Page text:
Zeke: Do you ever miss having a 9 to 5 job?
The Burl Hunter: Tried it... it kills me. I’d rather work twenty hours a day for myself than eight for someone else.
Zeke: I recently read an article about burl poachers in the California Redwoods. Does that kind of activity make your work harder?
The Burl Hunter:
Yes. I think it casts suspicion over the whole industry. Burls aren’t common to most people. If they read about or hear that there are people who are poaching burls, then you have to educate them on the difference between an ethical harvester and someone without ethics. As an ethical harvester, I don’t mind taking down a live tree if it needs to come down for another reason. Most of my harvests are either dead, dying or hazard trees. It’s harder work with more waste, but I’d rather do that than cut down a healthy tree for money.
Zeke: Do you run into a lot of unethical people?
The Burl Hunter:
Sometimes, although what I have discovered working with burls is that most woodworkers are just great people. Since I started this, people have taken me under their wing, shared their trade secrets, taught me, and have been patient while I learned about the burl business. I have had the privilege of meeting some of the kindest people in the world in this industry.
Zeke: I noticed a sticker on your truck that says “ Heaven Come Down” . What does that mean?
The Burl Hunter:
I’ve been a worship leader as long as I’ve been a businessman. When I lead worship that’s what I hope will happen. I hope that people will have a little taste of heaven.
Zeke: As a recovering atheist myself, I have to ask. Does your faith play a large part in what you do?
The Burl Hunter:
It's always exciting to watch God work on my behalf. I always seem to come across the right people at the right time that teach me the next step or open the next door. I see burls the same way I see the redemptive nature of God. Burls are caused by genetic deformity, disease, or injury, out of that comes the most beautiful material in the world in my opinion.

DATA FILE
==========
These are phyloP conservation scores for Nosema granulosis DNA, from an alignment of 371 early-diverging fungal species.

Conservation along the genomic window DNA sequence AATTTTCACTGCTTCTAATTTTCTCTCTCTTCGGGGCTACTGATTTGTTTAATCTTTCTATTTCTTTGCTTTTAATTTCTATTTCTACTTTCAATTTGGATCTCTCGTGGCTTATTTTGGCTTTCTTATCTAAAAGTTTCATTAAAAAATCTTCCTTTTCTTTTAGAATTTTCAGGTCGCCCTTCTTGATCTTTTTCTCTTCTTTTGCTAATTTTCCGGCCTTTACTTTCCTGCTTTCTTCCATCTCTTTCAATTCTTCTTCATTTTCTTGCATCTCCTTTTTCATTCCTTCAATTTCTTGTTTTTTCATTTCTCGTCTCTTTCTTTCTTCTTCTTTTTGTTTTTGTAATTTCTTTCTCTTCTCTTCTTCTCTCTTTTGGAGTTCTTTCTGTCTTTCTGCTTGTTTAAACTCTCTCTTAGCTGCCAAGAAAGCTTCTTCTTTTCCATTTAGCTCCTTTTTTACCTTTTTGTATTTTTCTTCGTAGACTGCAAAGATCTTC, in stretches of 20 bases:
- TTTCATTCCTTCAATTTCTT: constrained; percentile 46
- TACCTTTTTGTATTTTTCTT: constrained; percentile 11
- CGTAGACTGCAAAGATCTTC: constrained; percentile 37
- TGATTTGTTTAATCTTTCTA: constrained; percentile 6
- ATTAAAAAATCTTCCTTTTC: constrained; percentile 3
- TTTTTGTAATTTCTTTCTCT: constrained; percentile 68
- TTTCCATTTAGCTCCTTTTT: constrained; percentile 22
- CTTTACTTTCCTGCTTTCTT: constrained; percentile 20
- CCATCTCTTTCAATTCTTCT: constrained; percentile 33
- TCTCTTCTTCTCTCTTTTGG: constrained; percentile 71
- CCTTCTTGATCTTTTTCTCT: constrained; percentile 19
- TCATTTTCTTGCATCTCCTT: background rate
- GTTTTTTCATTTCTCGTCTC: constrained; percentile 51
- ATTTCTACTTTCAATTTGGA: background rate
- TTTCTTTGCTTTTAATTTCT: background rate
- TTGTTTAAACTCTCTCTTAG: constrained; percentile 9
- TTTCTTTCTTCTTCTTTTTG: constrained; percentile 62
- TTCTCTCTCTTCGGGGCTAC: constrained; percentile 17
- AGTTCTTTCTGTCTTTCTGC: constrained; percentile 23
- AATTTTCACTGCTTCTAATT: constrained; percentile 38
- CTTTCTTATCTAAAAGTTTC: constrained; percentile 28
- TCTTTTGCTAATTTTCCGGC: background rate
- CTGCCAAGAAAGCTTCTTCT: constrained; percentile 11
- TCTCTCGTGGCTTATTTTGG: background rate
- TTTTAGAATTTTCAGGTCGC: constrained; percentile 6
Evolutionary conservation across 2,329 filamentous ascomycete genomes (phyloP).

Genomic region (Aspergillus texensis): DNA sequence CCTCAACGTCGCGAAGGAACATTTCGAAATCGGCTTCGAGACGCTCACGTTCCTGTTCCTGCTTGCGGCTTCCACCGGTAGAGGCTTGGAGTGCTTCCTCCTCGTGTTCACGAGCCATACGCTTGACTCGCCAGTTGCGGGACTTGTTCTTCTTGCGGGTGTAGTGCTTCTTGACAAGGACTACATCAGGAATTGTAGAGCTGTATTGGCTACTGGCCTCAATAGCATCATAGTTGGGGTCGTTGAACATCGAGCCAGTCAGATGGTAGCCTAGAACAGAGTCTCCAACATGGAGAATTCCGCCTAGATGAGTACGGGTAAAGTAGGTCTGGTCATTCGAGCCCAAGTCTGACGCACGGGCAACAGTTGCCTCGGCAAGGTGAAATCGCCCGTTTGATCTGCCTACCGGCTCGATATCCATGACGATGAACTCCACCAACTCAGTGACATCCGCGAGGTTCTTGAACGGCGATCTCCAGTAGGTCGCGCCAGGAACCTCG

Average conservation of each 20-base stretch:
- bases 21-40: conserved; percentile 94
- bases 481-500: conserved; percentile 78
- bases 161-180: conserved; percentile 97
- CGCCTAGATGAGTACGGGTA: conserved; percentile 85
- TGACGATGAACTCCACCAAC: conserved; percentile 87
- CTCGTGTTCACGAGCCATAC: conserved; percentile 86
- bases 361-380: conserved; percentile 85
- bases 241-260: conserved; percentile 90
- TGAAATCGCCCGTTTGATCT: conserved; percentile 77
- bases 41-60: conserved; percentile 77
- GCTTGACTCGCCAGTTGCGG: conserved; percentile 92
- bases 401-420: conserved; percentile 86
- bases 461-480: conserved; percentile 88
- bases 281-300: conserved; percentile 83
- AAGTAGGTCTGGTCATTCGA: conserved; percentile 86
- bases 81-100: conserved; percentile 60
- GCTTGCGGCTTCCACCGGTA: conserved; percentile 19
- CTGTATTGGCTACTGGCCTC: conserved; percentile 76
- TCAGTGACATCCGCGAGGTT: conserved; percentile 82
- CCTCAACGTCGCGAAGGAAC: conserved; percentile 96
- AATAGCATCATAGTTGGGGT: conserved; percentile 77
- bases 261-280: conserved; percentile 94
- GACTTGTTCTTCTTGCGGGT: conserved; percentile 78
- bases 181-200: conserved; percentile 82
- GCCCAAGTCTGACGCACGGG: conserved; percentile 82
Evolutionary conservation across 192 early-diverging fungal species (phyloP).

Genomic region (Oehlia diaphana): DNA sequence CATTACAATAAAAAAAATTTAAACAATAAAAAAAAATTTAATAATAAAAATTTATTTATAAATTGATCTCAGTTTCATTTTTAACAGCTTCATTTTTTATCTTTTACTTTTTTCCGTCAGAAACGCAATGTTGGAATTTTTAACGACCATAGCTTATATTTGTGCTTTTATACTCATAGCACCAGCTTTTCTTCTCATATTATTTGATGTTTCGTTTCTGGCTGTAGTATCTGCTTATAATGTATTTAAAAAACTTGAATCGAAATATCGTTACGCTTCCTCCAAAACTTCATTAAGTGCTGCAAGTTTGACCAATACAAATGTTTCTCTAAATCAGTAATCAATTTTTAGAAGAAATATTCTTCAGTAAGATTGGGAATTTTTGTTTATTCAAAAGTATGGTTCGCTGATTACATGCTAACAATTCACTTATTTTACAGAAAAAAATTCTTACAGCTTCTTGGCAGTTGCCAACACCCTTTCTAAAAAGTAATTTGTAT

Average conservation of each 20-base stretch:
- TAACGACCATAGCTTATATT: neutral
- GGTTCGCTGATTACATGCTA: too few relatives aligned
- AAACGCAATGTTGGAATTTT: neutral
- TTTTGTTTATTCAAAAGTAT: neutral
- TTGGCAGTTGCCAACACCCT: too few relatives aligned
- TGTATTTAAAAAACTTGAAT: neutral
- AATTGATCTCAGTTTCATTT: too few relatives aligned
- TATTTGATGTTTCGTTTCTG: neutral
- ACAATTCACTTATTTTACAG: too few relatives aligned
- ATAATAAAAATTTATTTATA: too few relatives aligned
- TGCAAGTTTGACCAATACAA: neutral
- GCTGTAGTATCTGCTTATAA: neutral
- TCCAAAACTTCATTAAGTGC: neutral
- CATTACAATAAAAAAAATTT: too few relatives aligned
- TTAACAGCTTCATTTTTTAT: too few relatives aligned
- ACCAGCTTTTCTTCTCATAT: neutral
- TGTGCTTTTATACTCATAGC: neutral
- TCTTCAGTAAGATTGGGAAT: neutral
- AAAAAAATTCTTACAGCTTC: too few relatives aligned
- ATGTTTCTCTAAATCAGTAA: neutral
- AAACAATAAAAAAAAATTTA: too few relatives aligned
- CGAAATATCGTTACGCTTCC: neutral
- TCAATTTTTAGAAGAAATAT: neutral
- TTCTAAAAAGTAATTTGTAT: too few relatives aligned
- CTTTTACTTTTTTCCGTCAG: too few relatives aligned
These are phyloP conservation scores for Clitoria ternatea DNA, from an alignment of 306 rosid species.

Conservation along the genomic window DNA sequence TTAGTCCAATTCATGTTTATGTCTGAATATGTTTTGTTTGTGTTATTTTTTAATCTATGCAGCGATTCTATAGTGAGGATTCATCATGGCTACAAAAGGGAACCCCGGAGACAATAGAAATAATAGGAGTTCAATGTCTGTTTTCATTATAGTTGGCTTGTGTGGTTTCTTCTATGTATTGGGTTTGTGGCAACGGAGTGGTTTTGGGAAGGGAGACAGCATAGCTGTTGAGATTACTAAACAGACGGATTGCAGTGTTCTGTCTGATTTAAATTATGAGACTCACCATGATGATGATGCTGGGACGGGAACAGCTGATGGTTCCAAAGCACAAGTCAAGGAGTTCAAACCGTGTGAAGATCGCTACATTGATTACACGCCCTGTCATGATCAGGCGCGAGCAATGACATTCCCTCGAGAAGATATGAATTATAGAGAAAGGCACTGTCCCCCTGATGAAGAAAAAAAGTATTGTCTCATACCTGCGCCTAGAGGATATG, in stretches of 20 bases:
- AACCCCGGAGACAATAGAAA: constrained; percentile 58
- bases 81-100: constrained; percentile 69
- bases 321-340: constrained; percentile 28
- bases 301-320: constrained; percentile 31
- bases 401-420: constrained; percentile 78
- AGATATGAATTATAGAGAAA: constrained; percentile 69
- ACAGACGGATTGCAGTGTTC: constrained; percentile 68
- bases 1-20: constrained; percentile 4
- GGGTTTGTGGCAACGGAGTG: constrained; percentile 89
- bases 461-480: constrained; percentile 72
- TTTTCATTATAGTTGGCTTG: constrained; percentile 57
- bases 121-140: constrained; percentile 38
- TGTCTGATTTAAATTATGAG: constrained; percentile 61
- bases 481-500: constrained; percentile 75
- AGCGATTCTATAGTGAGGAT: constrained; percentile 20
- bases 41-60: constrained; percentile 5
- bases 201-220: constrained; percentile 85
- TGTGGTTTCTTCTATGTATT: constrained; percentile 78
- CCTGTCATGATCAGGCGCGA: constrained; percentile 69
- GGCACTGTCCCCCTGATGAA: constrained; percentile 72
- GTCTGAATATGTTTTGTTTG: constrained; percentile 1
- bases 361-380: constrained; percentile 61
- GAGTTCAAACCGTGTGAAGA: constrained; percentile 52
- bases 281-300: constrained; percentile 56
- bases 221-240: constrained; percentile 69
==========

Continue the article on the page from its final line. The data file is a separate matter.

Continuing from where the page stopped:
That’s God in my life. He took something hurt and diseased... and He made my life beautiful. I have a beautiful wife, great kids and a lot of good friends. Life is good!
Zeke: What’s next for The Burl Hunter?
The Burl Hunter:
Well, I would love to do a second season of “ Filthy Riches". I would also love to do more educating. As I learn something new, I post youtube videos so that everyone else can learn as I do. What I love about being in this business is, that there is always more you can learn and pass on. I thrive on helping others in any area I can.
More immediately I’m headed for the western Rockies looking for box elder burl... so any land owners out there give me a call. I’m always on the hunt.
The burl business is diverse and colorful. It is full of dreamers and poachers, artists and salesmen, craftsmen and sharks. Then there are a few like Greg. Greg is multi-faceted and difficult to quantify in only thirteen questions. I’ve known Greg for a few years now and even though I am distinctly not religious, I felt that I had to include the faith questions because it is such an integral part of who he is. It is palpable when you’re around him. I find it refreshing. He always seems to be confident that he will get where he’s going.
I remember when this latest adventure started... we were running his mill one day and he off-handedly asked me if I would do a T.V. show with him. I made a mental note that he might be slightly delusional and muttered a ” yeah sure”. Now here I am writing an interview for the debut. These days, I don’t ever doubt Greg’s trajectory and I’m more careful about what I agree to. Greg is on a mission and he makes it happen every day. There is a lot to learn from him. Everything we do is about balance and equilibrium with our environment and the market. We need the ethical ones, the ones that help others up, the ones that keep the balance on the positive side of the gauge.
If nothing else, he’s fun to watch.